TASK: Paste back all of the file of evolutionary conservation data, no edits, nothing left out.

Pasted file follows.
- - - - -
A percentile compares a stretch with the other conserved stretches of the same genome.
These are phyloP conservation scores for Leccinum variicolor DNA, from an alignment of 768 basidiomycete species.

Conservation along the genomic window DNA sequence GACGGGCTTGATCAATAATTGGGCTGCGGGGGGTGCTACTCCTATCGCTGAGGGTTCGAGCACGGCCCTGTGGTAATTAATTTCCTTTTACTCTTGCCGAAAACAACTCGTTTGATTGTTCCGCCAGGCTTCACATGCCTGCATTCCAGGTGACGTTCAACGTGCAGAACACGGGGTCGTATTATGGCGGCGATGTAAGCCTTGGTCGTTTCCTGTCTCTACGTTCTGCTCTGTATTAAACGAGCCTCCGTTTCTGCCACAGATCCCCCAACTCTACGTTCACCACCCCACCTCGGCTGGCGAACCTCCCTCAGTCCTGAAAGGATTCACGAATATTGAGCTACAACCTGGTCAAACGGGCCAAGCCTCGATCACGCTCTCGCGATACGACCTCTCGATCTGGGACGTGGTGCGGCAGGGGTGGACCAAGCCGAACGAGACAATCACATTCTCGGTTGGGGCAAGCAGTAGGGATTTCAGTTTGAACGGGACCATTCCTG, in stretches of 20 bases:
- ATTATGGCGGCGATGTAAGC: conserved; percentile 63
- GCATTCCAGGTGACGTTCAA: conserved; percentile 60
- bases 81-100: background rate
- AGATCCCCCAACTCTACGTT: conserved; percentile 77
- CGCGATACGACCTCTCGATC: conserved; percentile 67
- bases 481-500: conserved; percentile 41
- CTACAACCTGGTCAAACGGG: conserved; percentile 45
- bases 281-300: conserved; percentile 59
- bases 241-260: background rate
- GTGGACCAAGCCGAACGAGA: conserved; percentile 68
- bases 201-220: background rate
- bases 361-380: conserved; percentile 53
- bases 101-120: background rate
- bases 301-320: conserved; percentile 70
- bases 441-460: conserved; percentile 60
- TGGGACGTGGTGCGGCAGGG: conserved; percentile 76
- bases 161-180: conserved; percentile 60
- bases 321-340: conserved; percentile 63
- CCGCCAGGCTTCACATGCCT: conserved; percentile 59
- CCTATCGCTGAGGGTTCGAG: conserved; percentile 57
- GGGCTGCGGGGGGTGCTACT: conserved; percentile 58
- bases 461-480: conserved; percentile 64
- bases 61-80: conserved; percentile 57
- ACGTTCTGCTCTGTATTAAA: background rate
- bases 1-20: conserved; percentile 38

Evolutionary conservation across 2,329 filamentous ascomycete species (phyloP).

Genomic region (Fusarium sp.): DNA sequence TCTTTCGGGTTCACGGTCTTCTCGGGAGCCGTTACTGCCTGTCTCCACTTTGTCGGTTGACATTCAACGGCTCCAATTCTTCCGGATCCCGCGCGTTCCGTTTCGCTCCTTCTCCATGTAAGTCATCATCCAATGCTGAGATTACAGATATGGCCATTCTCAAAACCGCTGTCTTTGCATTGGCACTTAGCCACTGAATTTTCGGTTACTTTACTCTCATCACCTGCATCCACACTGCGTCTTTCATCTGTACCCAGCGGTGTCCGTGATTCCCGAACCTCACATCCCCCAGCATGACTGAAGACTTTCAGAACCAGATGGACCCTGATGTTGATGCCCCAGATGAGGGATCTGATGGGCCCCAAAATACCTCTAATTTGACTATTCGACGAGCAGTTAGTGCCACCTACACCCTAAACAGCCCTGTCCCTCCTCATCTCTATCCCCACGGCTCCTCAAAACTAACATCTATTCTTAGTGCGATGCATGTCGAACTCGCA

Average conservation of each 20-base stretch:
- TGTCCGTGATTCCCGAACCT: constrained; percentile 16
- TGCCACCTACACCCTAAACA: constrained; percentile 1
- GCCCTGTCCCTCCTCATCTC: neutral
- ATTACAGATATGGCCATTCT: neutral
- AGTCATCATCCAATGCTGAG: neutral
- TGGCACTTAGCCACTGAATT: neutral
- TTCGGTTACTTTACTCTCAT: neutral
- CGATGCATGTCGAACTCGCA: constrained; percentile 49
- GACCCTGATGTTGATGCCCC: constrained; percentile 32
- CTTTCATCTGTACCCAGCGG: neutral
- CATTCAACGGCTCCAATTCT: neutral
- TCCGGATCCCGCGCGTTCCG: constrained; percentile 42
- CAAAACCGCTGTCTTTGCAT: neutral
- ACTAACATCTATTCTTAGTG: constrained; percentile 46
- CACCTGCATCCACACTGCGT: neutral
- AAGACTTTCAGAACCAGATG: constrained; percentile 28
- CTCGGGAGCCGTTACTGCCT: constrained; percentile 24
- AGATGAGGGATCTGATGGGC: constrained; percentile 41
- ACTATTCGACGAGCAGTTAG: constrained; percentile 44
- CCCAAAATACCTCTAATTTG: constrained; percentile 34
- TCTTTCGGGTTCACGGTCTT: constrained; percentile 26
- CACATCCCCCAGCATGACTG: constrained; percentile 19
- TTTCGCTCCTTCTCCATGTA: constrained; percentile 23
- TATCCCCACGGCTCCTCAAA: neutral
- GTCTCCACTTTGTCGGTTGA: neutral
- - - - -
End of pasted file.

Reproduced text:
A percentile compares a stretch with the other conserved stretches of the same genome.
These are phyloP conservation scores for Leccinum variicolor DNA, from an alignment of 768 basidiomycete species.

Conservation along the genomic window DNA sequence GACGGGCTTGATCAATAATTGGGCTGCGGGGGGTGCTACTCCTATCGCTGAGGGTTCGAGCACGGCCCTGTGGTAATTAATTTCCTTTTACTCTTGCCGAAAACAACTCGTTTGATTGTTCCGCCAGGCTTCACATGCCTGCATTCCAGGTGACGTTCAACGTGCAGAACACGGGGTCGTATTATGGCGGCGATGTAAGCCTTGGTCGTTTCCTGTCTCTACGTTCTGCTCTGTATTAAACGAGCCTCCGTTTCTGCCACAGATCCCCCAACTCTACGTTCACCACCCCACCTCGGCTGGCGAACCTCCCTCAGTCCTGAAAGGATTCACGAATATTGAGCTACAACCTGGTCAAACGGGCCAAGCCTCGATCACGCTCTCGCGATACGACCTCTCGATCTGGGACGTGGTGCGGCAGGGGTGGACCAAGCCGAACGAGACAATCACATTCTCGGTTGGGGCAAGCAGTAGGGATTTCAGTTTGAACGGGACCATTCCTG, in stretches of 20 bases:
- ATTATGGCGGCGATGTAAGC: conserved; percentile 63
- GCATTCCAGGTGACGTTCAA: conserved; percentile 60
- bases 81-100: background rate
- AGATCCCCCAACTCTACGTT: conserved; percentile 77
- CGCGATACGACCTCTCGATC: conserved; percentile 67
- bases 481-500: conserved; percentile 41
- CTACAACCTGGTCAAACGGG: conserved; percentile 45
- bases 281-300: conserved; percentile 59
- bases 241-260: background rate
- GTGGACCAAGCCGAACGAGA: conserved; percentile 68
- bases 201-220: background rate
- bases 361-380: conserved; percentile 53
- bases 101-120: background rate
- bases 301-320: conserved; percentile 70
- bases 441-460: conserved; percentile 60
- TGGGACGTGGTGCGGCAGGG: conserved; percentile 76
- bases 161-180: conserved; percentile 60
- bases 321-340: conserved; percentile 63
- CCGCCAGGCTTCACATGCCT: conserved; percentile 59
- CCTATCGCTGAGGGTTCGAG: conserved; percentile 57
- GGGCTGCGGGGGGTGCTACT: conserved; percentile 58
- bases 461-480: conserved; percentile 64
- bases 61-80: conserved; percentile 57
- ACGTTCTGCTCTGTATTAAA: background rate
- bases 1-20: conserved; percentile 38

Evolutionary conservation across 2,329 filamentous ascomycete species (phyloP).

Genomic region (Fusarium sp.): DNA sequence TCTTTCGGGTTCACGGTCTTCTCGGGAGCCGTTACTGCCTGTCTCCACTTTGTCGGTTGACATTCAACGGCTCCAATTCTTCCGGATCCCGCGCGTTCCGTTTCGCTCCTTCTCCATGTAAGTCATCATCCAATGCTGAGATTACAGATATGGCCATTCTCAAAACCGCTGTCTTTGCATTGGCACTTAGCCACTGAATTTTCGGTTACTTTACTCTCATCACCTGCATCCACACTGCGTCTTTCATCTGTACCCAGCGGTGTCCGTGATTCCCGAACCTCACATCCCCCAGCATGACTGAAGACTTTCAGAACCAGATGGACCCTGATGTTGATGCCCCAGATGAGGGATCTGATGGGCCCCAAAATACCTCTAATTTGACTATTCGACGAGCAGTTAGTGCCACCTACACCCTAAACAGCCCTGTCCCTCCTCATCTCTATCCCCACGGCTCCTCAAAACTAACATCTATTCTTAGTGCGATGCATGTCGAACTCGCA

Average conservation of each 20-base stretch:
- TGTCCGTGATTCCCGAACCT: constrained; percentile 16
- TGCCACCTACACCCTAAACA: constrained; percentile 1
- GCCCTGTCCCTCCTCATCTC: neutral
- ATTACAGATATGGCCATTCT: neutral
- AGTCATCATCCAATGCTGAG: neutral
- TGGCACTTAGCCACTGAATT: neutral
- TTCGGTTACTTTACTCTCAT: neutral
- CGATGCATGTCGAACTCGCA: constrained; percentile 49
- GACCCTGATGTTGATGCCCC: constrained; percentile 32
- CTTTCATCTGTACCCAGCGG: neutral
- CATTCAACGGCTCCAATTCT: neutral
- TCCGGATCCCGCGCGTTCCG: constrained; percentile 42
- CAAAACCGCTGTCTTTGCAT: neutral
- ACTAACATCTATTCTTAGTG: constrained; percentile 46
- CACCTGCATCCACACTGCGT: neutral
- AAGACTTTCAGAACCAGATG: constrained; percentile 28
- CTCGGGAGCCGTTACTGCCT: constrained; percentile 24
- AGATGAGGGATCTGATGGGC: constrained; percentile 41
- ACTATTCGACGAGCAGTTAG: constrained; percentile 44
- CCCAAAATACCTCTAATTTG: constrained; percentile 34
- TCTTTCGGGTTCACGGTCTT: constrained; percentile 26
- CACATCCCCCAGCATGACTG: constrained; percentile 19
- TTTCGCTCCTTCTCCATGTA: constrained; percentile 23
- TATCCCCACGGCTCCTCAAA: neutral
- GTCTCCACTTTGTCGGTTGA: neutral